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Found 13 results

  1. I need some help. From my new pit location. Eocene Castle Hayne Formation, Comfort Member. A partial Marine Mammal? tooth with root. Archeocete? Sirinean? PPinned? @Boesse @Al Dente @siteseer
  2. sixgill pete

    Palaeophis vert? Sea Snake.

    I believe this vert is from the Eocene sea snake Palaeophis sp. If so a very rare find. This is also from my new pit. Eocene Castle Hayne Formation, Comfort Member. Jones County, N.C. Thanks to @Plax for the thought to look into snake. @Al Dente @Boesse @siteseer
  3. Brett Breakin' Rocks

    Carcharocles (Otodus) auriculatus 04

    From the album: Sharks and their prey ....

    Carcharocles (Otodus) auriculatus North Carolina, Castle Hayne fm.

    © © Matthew Brett Rutland

  4. sixgill pete

    Gitolampas oviformis

    One of the few items in my collection which was not self collected. Given to me by another forum member. The location this was collected from is now paved over and has been closed for close to 2 decades. A rare find even at that site. Once known as Santeelampas oviformis, Kier (1980) assigned this to his early Biozone. Known from only a very small handful of sites in North and South Carolina's Castle Hayne, Warley Hill and Santee Limestone Formations. One of the intriguing things about this echinoid is the lack of matrix inside of the test. You can see this in the last
  5. sixgill pete

    Periarchus sp.

    Periarchus sp. is found in Zullo & Harris (1987) sequence 3 of the Castle Hayne Formation ( Kier, (1980) middle biozone). It is differentiated from Periarchus lyelli only by the placement of the periproct. In P. sp the periproct is below the midpoint between the peristome and the posterior margin of the test. On P. lyelli it is slightly above. Kier (1980), identified this sand dollar as Protoscutella plana; however Osborne, Mooi and Ciampaglio (2013) determined the oral plate structure separate these specimens from Protescutella plana and belonged in the Genus Periarchus.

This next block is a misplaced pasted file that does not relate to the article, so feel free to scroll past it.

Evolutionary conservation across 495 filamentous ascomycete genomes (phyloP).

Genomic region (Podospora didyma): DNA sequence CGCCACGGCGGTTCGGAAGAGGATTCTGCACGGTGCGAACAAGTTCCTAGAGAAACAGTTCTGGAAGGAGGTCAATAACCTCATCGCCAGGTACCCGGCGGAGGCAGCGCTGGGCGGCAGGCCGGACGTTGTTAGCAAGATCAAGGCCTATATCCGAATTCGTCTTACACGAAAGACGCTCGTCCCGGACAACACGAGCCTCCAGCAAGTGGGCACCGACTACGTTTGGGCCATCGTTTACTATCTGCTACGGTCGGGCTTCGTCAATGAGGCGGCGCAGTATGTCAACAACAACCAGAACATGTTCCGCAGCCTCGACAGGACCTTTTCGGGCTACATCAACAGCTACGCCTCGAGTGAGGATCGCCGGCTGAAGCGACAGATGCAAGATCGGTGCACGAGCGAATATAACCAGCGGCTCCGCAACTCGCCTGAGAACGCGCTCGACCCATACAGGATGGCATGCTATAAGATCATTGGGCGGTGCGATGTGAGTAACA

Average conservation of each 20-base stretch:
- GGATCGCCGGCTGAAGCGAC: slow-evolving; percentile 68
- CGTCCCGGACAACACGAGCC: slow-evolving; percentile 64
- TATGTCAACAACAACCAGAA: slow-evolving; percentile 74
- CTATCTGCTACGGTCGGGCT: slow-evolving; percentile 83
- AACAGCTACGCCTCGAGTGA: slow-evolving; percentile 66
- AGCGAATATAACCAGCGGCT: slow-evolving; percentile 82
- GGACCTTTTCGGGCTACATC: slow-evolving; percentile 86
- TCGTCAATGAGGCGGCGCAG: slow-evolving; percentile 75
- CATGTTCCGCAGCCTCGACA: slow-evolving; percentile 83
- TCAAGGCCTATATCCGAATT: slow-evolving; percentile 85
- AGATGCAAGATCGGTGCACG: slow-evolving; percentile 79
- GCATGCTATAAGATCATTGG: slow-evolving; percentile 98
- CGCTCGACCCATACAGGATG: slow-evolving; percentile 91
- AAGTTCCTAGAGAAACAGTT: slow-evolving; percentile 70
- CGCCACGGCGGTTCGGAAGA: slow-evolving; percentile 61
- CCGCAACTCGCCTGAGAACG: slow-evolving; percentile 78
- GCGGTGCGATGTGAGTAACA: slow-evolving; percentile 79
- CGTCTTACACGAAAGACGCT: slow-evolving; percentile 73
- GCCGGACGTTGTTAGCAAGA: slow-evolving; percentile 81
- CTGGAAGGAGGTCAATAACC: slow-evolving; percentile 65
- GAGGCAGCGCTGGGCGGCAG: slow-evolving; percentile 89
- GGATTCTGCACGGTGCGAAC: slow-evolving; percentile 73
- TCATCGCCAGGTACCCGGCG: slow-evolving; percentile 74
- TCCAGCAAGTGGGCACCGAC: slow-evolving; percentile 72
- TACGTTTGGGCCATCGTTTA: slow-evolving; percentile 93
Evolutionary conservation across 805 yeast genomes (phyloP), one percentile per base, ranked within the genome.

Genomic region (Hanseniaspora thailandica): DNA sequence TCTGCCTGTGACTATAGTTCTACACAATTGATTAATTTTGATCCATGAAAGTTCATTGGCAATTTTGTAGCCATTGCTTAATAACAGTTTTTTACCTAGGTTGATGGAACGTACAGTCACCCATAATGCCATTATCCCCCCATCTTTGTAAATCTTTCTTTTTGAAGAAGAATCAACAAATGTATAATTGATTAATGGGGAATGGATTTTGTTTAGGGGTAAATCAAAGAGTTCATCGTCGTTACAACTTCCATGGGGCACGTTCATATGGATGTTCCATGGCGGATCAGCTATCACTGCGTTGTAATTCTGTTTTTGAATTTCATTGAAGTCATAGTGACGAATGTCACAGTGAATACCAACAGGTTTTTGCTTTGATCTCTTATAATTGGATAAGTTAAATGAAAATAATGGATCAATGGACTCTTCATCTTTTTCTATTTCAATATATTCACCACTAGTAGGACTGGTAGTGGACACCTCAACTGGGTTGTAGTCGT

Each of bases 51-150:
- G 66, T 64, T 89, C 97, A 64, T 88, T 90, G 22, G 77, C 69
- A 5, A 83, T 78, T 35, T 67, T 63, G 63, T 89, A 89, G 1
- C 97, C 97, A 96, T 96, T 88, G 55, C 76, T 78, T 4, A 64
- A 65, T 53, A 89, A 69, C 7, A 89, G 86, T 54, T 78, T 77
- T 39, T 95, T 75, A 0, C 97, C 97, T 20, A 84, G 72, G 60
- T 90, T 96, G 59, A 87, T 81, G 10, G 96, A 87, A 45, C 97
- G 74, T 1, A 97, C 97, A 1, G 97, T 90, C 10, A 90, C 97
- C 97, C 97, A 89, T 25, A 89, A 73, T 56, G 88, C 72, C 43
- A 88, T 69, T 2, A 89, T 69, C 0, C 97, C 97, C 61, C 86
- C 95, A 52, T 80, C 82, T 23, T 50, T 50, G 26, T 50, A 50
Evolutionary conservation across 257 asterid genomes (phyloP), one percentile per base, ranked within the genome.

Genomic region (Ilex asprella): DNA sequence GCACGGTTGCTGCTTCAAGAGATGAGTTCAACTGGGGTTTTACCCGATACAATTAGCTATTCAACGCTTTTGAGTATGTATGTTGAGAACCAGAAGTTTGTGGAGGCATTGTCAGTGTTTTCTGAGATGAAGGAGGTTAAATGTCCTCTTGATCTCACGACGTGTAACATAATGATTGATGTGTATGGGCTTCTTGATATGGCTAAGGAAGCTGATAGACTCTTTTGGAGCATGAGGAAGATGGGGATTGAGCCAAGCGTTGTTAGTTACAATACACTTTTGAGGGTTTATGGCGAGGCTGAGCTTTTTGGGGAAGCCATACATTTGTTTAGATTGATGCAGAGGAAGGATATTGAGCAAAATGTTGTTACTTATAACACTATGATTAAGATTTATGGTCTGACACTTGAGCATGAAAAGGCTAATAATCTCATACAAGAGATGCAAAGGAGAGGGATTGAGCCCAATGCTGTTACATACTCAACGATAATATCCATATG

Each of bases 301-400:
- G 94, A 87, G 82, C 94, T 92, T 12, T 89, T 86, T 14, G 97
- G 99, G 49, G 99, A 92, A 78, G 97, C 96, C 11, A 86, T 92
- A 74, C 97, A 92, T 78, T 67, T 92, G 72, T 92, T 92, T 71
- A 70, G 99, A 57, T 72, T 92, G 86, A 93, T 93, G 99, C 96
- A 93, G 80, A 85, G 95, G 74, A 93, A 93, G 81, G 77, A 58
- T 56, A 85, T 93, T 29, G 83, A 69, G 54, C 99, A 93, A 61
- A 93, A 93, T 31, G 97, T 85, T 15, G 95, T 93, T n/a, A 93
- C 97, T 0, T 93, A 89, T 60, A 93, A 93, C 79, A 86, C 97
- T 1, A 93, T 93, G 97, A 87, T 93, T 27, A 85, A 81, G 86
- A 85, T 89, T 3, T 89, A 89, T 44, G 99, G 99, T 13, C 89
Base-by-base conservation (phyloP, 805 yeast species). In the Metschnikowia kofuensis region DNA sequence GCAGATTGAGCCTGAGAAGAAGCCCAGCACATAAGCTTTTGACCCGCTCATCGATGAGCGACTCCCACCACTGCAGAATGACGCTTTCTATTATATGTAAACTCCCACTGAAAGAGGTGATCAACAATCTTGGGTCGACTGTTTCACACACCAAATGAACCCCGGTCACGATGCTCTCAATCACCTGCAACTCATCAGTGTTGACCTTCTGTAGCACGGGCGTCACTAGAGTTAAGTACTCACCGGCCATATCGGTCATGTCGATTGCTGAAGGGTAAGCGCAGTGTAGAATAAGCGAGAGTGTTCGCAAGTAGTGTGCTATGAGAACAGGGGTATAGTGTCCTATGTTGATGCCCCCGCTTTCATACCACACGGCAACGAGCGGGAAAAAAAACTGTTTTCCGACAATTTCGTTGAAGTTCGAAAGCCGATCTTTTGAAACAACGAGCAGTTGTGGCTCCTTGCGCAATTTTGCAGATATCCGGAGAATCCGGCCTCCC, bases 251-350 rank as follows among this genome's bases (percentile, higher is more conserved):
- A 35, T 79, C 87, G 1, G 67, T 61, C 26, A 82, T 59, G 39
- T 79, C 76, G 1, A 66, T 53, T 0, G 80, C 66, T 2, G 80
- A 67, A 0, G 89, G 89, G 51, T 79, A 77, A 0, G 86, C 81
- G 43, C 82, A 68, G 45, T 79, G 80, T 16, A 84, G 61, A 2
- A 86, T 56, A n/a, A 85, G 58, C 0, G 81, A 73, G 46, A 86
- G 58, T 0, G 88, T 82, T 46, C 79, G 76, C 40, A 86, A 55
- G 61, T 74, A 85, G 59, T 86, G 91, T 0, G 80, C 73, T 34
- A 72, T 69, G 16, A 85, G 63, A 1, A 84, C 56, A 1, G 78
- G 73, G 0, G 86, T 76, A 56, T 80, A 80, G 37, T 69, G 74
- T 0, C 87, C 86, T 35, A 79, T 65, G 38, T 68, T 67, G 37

6. Seems like the subject of piddock clam burrows comes up here on occasion. I found this interesting example of a clam burrow that was in the hard ground at the top of the New Hanover Member of the Late Eocene Castle Hayne formation. The clam had apparently burrowed through the indurated conglomeratic limestone including the turtle shell. It's a bit difficult to discern in the pics but the sediment is burrowed as well as the shell so the burrowing happened in the hard ground, not in the turtle shell. The result is a half circumference burrow. If not for the bored sediment one could make a case f
  7. Al Dente

    Microcrinus conoideus

    First described crinoid from North Carolina. It is one of the more common and easy to identify.
  8. Al Dente

    Himerometra bassleri

    One of the more widespread of the Eocene comatulids. This species is found in several Southeastern and Gulf states.
  9. Al Dente

    Hertha plana

    One of the smaller comatulids from the Castle Hayne Formation. Has an irregular outline.
  10. Al Dente

    Democrinus simmsi

    Only described stalked crinoid from the Castle Hayne Formation. Quite common in some areas, absent in others.
  11. These columnals can be quite common. Some are smooth, some warty.
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